Reminders in the Storm, Part 2
Nothing went as expected for Kaylin Carlson during a half-marathon last fall.
Kaylin Carlson
January 23, 2024

Editor’s note: On the morning of Oct. 14, 2023, Kaylin Carlson ran the Country Sole Half Marathon along Chicago’s lakefront. What should have been a gorgeous fall morning was instead something like an inland hurricane. In this, the second of two parts, Kaylin recounts her race experience—and how it helped her see some much-deeper truths.

Facing reality

Come on Kaylin, goodness. Why can’t you be happy about SOMETHING? 

Why can’t you find the good? 

Why can’t you be better? 

You are such a downer. Snap out of it.

I spent a LOT of time and energy shaming myself for not being happy and joyful about this run. I’m always searching for the good. Which is, well, good … until it’s not. I can do this to a fault. 

Because some things just aren’t good. And we can’t be happy all the time. I think it’s counterproductive to expect to find good everywhere. Toxic positivity, as the kids say.

I think sometimes Christians feel like we have to focus on or find the good in EVERYTHING, and we can’t just leave something categorized as awful, horrible, devastating. Because that feels much more uncomfortable. This can cause great damage to someone who has suffered incredible loss, abuse, trauma or other terrible events. Pouring out your deepest pain, only to hear, “But aren’t you thankful for it now and how it taught you and made you stronger?” or “But look on the bright side …” is a wound some have spent too long working to heal.

No, I’m not thankful for abuse and neglect and pain and damage that is frustratingly still affecting me in my mid 30s. 

Trauma does not make us strong. It breaks us in catastrophic ways.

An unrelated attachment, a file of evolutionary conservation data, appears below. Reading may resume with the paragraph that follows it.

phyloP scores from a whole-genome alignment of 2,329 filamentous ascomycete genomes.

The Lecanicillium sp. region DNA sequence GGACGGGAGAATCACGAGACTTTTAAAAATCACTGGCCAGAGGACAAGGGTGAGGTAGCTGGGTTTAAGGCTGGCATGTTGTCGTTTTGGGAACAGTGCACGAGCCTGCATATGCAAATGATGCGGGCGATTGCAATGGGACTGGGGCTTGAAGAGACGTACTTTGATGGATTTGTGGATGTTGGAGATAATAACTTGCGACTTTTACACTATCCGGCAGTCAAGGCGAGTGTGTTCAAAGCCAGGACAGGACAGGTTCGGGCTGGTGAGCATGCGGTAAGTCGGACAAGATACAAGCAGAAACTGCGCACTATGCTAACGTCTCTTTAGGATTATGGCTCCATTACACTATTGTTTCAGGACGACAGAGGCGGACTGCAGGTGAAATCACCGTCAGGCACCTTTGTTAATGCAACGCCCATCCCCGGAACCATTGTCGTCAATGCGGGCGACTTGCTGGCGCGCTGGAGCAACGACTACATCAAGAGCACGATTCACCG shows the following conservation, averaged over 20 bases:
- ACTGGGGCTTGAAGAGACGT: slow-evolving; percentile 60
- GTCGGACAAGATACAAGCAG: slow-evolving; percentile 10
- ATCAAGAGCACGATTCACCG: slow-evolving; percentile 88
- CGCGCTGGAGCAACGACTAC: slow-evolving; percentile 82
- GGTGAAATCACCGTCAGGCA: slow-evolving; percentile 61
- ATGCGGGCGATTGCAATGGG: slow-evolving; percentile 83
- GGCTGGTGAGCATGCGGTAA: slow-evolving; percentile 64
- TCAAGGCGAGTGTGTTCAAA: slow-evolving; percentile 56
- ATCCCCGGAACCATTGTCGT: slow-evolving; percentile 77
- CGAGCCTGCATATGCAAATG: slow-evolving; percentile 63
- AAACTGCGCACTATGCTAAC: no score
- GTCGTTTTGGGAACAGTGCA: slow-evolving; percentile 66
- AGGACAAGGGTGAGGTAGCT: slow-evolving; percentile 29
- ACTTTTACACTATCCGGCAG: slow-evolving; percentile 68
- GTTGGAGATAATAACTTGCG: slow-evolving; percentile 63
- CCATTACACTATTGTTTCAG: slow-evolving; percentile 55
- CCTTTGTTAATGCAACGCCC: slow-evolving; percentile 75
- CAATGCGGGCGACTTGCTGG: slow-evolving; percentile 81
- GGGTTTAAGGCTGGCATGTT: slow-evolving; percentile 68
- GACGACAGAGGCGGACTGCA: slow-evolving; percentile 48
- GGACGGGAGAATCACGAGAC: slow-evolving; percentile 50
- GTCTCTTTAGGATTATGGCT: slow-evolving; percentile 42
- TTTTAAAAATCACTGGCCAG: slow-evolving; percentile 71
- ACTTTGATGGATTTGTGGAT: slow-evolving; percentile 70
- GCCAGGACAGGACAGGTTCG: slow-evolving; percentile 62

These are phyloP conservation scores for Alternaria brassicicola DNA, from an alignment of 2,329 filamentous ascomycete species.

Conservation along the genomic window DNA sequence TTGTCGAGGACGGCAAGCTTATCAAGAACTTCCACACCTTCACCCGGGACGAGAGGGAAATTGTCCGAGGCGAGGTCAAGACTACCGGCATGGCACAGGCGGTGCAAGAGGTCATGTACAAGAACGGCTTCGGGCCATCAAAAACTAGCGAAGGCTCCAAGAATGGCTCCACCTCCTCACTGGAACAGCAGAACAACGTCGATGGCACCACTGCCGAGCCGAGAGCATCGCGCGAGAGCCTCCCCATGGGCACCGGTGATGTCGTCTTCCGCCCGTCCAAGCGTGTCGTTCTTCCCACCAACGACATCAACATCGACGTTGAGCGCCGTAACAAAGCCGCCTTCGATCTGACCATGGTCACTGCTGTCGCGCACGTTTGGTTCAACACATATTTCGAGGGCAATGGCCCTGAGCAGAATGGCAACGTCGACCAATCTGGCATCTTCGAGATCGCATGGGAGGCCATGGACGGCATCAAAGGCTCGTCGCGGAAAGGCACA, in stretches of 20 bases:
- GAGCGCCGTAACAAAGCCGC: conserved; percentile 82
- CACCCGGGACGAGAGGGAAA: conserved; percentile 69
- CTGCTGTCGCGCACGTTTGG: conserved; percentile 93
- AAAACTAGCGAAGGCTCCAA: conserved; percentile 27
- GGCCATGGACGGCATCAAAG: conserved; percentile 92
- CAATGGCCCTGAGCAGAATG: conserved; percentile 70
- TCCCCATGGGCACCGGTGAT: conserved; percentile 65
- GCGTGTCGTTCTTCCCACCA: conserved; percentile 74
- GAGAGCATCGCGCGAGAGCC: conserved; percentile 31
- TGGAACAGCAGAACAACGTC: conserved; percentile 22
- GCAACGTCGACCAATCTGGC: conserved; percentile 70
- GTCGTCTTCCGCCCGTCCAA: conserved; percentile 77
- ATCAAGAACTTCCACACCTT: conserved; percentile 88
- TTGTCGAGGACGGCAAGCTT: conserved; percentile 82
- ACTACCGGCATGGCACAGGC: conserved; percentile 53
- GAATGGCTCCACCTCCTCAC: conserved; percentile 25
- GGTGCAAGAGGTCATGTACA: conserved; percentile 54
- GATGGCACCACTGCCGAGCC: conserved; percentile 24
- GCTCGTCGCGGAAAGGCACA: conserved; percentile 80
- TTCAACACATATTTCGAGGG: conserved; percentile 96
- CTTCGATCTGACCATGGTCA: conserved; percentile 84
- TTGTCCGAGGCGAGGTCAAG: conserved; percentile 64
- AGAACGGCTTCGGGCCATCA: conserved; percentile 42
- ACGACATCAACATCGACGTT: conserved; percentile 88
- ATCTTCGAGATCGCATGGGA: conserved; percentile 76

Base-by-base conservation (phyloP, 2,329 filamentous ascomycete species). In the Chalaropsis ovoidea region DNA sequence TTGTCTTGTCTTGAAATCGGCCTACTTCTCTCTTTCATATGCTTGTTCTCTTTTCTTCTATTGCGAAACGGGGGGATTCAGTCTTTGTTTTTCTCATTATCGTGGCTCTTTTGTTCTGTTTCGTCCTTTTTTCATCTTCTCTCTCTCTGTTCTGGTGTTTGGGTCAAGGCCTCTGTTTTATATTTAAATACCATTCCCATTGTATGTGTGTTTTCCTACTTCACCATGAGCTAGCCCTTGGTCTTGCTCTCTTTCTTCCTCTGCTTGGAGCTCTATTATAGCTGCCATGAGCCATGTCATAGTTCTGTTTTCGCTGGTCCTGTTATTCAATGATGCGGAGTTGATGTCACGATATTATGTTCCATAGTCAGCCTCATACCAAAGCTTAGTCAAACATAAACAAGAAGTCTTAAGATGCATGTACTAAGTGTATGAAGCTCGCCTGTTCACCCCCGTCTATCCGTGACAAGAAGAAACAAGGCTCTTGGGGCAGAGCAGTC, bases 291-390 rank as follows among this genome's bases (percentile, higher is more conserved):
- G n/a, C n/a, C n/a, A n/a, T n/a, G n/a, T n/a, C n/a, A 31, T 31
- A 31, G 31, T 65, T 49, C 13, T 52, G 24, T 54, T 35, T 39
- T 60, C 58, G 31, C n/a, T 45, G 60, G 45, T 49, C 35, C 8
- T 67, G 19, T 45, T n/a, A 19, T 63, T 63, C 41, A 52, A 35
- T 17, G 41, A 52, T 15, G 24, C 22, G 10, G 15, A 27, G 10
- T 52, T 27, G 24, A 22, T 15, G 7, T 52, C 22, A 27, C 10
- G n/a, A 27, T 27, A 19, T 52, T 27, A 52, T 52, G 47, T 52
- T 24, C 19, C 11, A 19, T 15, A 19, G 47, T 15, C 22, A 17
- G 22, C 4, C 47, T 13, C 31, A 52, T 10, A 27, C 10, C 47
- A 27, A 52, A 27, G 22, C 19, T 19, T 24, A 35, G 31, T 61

And you don’t have to be thankful for horrible things that have happened in your life, either. That makes no sense.

Sometimes we need to face reality. 

The HEALING WORK of the Lord, and the work with counselors, are what gives the strength. We don’t have to be thankful for bad things while also being thankful for whatever good the Lord has brought OUT of it.

Something my counselor has been having me work on for a long while now is the both/and idea. Instead of only allowing myself to be happy OR sad, or whatever, it’s AND. 

This sucks SO BAD, and, I’m really thankful to be healthy enough to run.

I hate this right now, AND, I know it won’t last forever.

I am miserable, AND, I love to run. 

What happened back then was terrible and unfair, AND, I’m thankful for the ways the Lord has brought healing. 

Both can co-exist, and we don’t have to dismiss the bad 

the pain 

the hurt 

with a “but” and an “[insert good thing]”. 

In counseling, every time I’d recall a traumatic event, I’d end with a “but” and something positive. When my counselor stopped me and said, “What would it feel like to give yourself permission to say that sentence without the “but _________”? To truly let yourself acknowledge the awful?” 

I sat there and wept for minutes on end. 

 What would it be like for you to fully acknowledge and feel that awful thing without the “but___________”? 

So, I decided to stop wasting my energy trying to make myself be happy, and just sit in the suck. A weight lifted off me. 

In this broken world, things stink, period. AND, in the same breath, I know that my life is good—there are much worse things going on in the world. AND, I am proud that I’m giving the best that I have today. Life can be sucky AND wonderful. 

Reminder 3: We don’t have to be thankful for the storms, AND, we can be thankful for the fruit they produce in us

Life can bring terrible things our way, 

“AND, we know that God causes all things to work together for good to those who love God, to those who are called according to His purpose.” – Romans 8:28

Slogging toward the finish line

Miles felt like 5ks. 

I was seeing my split times and they looked OK, but obviously nothing earth-shattering was happening today. My sole focus was just getting to the finish line. 

Really, my goal was getting back to the hotel room to a scorching hot shower.

I didn’t even look at my overall elapsed time until mile 11. I must have read the numbers wrong, or maybe doing simple math in this situation was too much to ask, but I calculated my finish time to be 1:30:00 to 1:31:00. No chance of a PR (personal record).